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How Many Matchmakers?

Original publication date:

Question

Yankel, aged 22, received a phone call from Reb Simcha, the well-known shadchan (matchmaker). He suggested a suitable match, describing the qualities of the girl and her family in glowing terms. Yankel remembered that the same girl had been suggested two years earlier by a different shadchan, but that he had then rejected the idea because he felt he was too young for marriage. This time, he had the necessary enquiries made, met the girl and – after a few meetings – got engaged to her. Yankel’s parents now wish to pay the shadchan’s fee, but they are not sure whether the original shadchan is also entitled to a share of the money. What should they do?


Answer

Let us first define the work of a shadchan. Like a real estate agent, he provides two types of service to his clients: (a) he suggests what he considers to be a suitable match to the boy or girl or their parents; (b) he helps guide the "negotiations” so that the match should come to fruition. For these reasons, he is entitled to a fee if a match is concluded (which should be paid immediately after the engagement). If two matchmakers are involved, one making the suggestion and the other conducting the negotiations, they share the fee. The custom is that the one who suggests ("maschil”- begins) receives one-third of the fee, whereas the negotiator ("gomer”- completes) receives two-thirds. The same principle would apply if Shadchan A persuaded the boy and girl to meet a few times, but it needed the intervention of Super Shadchan B to get them to continue till they got engaged. Since there would not have been a successful conclusion without B, he is entitled to the lion’s share of the fee (two-thirds). Similar rules apply to real-estate agents’ fees.

Does it make any difference whether the shadchan took the initiative or the parties approached him for suggestions? The answer is that there could be a difference in the level of the fee. If the parties approach the shadchan, they are deemed to be employing him as their worker. If he takes the initiative, supplying information which was not requested, he is considered as "having cultivated another person’s field without his permission” ("yored li’sdei chavero shelo bi’reshuss” - see Tractate Bovo Metzia 101a). If the shadchan’s fee varies between, say, $600 - $1000, then if he was employed by the parties he is entitled to charge the higher fee (if he so wishes). However, if he took the initiative, he is at a disadvantage and can only insist on the minimum fee. In practical terms, this rule is only invoked if the shadchan only made the suggestion but did not conduct the negotiations. If he also brought the match to a successful conclusion, the custom is to pay him the higher fee, if he asks for it.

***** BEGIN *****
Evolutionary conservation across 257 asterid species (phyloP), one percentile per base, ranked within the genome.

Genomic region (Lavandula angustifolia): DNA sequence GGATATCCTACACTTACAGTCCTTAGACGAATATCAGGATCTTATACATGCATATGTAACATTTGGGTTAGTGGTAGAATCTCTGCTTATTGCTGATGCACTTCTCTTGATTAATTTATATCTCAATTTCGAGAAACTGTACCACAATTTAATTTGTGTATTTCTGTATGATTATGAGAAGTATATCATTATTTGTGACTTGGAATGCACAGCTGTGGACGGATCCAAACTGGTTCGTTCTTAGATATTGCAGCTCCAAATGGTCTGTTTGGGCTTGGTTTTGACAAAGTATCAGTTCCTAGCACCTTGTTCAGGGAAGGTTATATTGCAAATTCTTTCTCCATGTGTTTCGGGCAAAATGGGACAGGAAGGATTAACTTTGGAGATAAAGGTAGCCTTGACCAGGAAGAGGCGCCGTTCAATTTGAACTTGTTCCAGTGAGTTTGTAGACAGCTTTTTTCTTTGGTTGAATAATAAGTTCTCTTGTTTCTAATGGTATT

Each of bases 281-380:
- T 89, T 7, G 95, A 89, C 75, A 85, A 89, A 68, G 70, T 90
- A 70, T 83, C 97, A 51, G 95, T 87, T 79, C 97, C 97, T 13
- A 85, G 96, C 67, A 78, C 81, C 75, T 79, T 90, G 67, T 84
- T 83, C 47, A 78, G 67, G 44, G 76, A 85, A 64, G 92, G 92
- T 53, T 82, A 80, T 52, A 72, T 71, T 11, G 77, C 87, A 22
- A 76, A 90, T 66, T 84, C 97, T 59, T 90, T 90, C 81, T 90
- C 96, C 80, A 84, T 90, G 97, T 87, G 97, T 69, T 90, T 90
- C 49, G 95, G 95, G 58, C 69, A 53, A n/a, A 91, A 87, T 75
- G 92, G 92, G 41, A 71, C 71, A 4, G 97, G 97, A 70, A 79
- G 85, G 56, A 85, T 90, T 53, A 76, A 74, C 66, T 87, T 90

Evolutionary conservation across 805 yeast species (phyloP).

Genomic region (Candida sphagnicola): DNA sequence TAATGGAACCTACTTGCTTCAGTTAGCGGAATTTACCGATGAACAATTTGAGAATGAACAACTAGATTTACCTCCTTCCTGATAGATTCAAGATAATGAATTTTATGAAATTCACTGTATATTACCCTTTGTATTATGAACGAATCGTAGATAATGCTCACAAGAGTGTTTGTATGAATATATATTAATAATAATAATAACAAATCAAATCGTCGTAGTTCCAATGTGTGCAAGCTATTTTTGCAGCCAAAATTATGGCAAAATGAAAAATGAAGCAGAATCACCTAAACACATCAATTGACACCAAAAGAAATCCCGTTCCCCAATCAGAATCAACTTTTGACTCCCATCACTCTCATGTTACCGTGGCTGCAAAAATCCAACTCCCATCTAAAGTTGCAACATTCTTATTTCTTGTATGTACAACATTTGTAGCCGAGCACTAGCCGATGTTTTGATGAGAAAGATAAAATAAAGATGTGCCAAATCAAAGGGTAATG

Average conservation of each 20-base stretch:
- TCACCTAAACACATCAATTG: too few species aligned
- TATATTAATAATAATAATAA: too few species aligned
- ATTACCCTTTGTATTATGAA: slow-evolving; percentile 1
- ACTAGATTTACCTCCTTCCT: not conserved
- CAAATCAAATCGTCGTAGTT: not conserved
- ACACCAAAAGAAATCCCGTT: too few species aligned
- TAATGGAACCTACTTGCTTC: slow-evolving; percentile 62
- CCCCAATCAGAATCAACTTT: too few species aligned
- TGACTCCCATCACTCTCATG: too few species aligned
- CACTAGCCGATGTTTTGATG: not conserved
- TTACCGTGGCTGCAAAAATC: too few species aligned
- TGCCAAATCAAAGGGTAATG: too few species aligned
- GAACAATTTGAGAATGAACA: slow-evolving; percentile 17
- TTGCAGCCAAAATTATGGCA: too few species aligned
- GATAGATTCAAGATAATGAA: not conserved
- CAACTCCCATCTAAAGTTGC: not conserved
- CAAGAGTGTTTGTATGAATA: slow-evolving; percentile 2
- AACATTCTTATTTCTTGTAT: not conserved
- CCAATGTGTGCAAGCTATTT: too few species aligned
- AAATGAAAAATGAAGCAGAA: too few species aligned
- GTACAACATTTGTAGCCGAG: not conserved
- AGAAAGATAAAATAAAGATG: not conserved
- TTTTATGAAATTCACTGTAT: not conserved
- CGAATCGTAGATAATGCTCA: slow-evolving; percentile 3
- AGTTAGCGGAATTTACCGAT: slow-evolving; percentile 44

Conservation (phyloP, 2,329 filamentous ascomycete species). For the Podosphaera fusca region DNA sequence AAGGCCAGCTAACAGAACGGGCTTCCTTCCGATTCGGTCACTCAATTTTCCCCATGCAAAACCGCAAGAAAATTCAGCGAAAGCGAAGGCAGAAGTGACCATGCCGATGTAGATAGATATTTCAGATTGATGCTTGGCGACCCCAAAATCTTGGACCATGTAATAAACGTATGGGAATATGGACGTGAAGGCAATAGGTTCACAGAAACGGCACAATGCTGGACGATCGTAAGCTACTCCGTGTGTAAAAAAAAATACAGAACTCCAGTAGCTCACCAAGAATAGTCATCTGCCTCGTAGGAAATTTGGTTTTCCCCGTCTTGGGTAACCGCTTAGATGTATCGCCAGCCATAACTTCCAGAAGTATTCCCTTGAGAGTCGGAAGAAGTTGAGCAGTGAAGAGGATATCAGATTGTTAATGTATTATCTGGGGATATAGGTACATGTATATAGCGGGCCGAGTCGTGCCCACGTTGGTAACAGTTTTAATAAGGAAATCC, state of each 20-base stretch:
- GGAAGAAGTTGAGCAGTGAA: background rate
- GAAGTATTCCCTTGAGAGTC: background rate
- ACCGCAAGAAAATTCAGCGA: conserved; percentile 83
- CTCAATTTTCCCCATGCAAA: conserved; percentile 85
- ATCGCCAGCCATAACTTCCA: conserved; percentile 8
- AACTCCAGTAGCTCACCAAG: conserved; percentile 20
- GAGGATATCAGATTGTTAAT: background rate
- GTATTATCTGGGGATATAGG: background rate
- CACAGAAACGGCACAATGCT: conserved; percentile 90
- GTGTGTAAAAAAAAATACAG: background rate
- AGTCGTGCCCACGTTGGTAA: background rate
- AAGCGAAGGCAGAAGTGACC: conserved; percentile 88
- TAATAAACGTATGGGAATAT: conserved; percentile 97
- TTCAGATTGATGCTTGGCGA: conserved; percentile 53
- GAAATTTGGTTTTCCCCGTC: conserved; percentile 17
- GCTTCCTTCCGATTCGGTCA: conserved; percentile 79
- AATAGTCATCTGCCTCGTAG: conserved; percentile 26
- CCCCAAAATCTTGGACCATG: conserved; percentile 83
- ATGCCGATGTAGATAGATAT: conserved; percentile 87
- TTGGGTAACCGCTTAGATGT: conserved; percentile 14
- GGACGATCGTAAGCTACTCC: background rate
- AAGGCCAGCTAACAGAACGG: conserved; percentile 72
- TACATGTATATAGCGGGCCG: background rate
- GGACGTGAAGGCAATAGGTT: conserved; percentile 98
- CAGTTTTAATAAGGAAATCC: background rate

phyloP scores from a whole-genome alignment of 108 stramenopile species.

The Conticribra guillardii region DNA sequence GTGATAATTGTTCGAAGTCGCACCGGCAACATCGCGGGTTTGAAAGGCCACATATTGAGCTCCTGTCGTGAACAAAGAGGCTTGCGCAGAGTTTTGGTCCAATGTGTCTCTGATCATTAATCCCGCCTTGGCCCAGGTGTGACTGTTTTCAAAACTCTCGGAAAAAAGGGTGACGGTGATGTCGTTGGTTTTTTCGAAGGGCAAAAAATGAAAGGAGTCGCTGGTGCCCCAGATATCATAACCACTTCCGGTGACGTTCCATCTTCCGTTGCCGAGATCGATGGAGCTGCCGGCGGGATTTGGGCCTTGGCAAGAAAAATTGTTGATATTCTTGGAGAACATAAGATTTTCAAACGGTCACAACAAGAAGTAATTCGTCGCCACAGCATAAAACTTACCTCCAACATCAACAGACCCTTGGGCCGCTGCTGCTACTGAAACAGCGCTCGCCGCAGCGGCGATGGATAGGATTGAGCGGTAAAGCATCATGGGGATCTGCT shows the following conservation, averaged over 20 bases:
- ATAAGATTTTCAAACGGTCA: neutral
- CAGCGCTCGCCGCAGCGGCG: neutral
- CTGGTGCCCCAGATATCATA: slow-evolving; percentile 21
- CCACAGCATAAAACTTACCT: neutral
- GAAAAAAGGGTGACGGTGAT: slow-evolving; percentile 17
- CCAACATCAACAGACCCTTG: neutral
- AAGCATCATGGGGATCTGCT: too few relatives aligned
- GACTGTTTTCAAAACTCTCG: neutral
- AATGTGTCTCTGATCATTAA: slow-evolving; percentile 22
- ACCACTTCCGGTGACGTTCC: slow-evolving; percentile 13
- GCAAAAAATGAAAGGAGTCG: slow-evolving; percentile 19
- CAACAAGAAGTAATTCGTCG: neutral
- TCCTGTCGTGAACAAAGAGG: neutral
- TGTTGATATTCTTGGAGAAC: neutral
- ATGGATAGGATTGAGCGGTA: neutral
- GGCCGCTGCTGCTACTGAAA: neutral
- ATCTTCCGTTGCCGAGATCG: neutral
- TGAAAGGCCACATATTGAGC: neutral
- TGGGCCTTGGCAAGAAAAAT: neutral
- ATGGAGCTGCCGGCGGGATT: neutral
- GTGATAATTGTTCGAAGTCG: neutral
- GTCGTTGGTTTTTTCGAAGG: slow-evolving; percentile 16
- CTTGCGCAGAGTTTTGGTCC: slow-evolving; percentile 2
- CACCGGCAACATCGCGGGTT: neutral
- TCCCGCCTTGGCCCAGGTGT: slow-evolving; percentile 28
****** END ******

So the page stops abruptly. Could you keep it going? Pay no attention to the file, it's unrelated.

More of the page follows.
Our case is different from the above. What Yankel’s parents are really asking is whether the part of the fee due for making the suggestion should be shared. We must therefore find out whether the original shadchan’s suggestion was effective in advancing the match. If Yankel was impressed by what he had been told at the time and that encouraged him to go ahead when Reb Simcha made the suggestion, the original shadchan is entitled to half of the suggestion part of the fee (i.e. one-sixth). However, if Yankel just listened out of courtesy and totally ignored what the shadchan told him, no fee is payable. Obviously, Reb Simcha will receive the full fee for conducting the negotiations.

It is important to note that a shadchan (or any other intermediary, such as a real estate agent) should promptly be paid his full fee, just like any other worker. "Shadchonus gelt” (the matchmaker’s fee) is honestly earned money! Rav Yehoshua Leib Diskin, o.b.m., the Rav of Jerusalem, made his living from this profession.

 

MDbusiness illustrates general Halachic guidelines, only. If you have a question, please consult a Rabbi who is well-versed in these laws.
You are welcome to direct your specific questions to Rav Moore at 972(2) 651-9258 or via email

MDbusiness  is written by Rabbi Yoel Moore
Layout & Design: Lev Seltzer
Rabbi Yona Vogel, Rosh Yeshiva, Machon Daniel

 

 

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  Last modified: October 05, 2014